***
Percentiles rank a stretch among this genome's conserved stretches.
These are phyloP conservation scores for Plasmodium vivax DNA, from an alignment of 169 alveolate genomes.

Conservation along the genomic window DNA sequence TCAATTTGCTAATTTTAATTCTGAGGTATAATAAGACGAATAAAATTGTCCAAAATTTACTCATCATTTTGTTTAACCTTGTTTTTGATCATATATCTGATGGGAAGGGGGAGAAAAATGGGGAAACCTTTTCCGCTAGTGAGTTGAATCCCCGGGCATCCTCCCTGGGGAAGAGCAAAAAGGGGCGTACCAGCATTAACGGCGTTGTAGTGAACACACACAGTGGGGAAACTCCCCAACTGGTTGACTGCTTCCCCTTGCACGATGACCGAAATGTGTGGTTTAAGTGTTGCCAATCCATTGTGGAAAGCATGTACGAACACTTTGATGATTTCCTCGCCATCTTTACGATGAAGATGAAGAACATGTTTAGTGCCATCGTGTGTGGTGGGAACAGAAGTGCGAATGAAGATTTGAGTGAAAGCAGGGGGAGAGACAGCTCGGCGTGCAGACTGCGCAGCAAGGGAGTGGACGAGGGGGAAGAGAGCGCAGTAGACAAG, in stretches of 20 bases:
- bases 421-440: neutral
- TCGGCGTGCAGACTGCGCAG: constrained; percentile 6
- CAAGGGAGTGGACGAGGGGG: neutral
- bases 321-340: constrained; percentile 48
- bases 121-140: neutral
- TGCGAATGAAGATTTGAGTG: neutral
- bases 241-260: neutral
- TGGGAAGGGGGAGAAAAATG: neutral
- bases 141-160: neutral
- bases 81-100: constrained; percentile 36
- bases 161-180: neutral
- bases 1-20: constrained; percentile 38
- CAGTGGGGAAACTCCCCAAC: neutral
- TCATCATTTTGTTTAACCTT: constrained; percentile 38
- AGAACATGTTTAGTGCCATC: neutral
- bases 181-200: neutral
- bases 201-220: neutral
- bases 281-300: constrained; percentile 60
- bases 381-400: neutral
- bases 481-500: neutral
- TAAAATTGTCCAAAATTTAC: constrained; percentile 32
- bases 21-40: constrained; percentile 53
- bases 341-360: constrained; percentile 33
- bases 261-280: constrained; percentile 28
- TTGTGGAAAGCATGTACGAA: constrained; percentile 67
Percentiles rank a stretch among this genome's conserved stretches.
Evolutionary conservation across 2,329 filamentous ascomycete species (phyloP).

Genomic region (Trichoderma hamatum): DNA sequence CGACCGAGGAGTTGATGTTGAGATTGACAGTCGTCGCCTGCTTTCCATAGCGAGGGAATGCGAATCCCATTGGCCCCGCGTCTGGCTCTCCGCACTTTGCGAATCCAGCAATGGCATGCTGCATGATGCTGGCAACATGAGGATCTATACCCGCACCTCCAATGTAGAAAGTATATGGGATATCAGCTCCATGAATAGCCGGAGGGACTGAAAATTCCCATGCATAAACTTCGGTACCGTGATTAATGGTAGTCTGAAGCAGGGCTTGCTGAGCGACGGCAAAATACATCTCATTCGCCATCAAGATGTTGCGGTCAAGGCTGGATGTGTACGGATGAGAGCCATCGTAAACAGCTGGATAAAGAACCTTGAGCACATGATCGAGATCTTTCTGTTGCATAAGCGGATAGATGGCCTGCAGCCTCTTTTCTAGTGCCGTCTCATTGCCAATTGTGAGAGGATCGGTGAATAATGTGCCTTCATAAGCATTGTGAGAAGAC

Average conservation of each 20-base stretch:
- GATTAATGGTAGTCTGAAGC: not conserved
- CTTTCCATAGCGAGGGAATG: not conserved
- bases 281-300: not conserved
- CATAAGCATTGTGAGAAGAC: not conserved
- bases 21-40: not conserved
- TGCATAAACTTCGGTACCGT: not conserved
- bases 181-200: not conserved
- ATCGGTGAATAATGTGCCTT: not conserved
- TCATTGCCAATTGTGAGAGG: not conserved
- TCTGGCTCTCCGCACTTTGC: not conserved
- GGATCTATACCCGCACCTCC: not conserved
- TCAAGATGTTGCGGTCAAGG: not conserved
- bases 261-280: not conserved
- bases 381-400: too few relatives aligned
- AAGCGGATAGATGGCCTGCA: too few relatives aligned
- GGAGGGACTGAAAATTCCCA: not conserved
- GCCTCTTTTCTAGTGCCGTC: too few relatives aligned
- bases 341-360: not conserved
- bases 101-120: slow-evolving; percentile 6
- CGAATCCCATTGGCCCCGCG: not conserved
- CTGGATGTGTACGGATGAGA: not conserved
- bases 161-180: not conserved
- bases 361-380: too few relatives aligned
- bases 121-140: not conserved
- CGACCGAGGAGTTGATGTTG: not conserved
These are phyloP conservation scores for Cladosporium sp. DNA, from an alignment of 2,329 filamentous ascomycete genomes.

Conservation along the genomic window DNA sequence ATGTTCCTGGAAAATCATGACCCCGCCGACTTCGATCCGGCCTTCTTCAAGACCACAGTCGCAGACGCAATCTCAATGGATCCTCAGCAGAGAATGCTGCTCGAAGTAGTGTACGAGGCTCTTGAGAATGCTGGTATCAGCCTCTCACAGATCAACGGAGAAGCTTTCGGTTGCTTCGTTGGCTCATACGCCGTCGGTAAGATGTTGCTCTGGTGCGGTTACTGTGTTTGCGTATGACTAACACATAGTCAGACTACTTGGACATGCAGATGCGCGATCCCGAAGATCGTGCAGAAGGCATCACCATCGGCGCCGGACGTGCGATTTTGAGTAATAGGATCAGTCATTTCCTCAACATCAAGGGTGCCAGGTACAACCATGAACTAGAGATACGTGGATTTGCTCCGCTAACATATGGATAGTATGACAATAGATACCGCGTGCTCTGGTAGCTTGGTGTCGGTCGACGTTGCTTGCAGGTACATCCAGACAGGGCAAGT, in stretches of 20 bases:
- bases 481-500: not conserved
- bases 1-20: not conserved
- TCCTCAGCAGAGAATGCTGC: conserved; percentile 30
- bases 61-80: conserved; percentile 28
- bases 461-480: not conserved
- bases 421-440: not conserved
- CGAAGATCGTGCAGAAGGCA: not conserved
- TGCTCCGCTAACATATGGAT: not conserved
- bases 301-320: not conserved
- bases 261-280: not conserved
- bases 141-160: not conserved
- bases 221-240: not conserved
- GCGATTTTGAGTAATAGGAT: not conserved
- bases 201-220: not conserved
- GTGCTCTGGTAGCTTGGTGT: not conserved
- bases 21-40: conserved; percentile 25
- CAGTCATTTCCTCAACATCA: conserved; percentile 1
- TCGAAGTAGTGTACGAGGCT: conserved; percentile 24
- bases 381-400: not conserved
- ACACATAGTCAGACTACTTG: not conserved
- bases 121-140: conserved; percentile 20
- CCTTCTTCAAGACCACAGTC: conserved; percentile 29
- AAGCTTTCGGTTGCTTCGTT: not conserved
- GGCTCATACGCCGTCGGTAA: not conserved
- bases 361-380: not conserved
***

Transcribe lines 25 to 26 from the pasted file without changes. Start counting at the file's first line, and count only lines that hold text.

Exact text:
- bases 21-40: constrained; percentile 53
- bases 341-360: constrained; percentile 33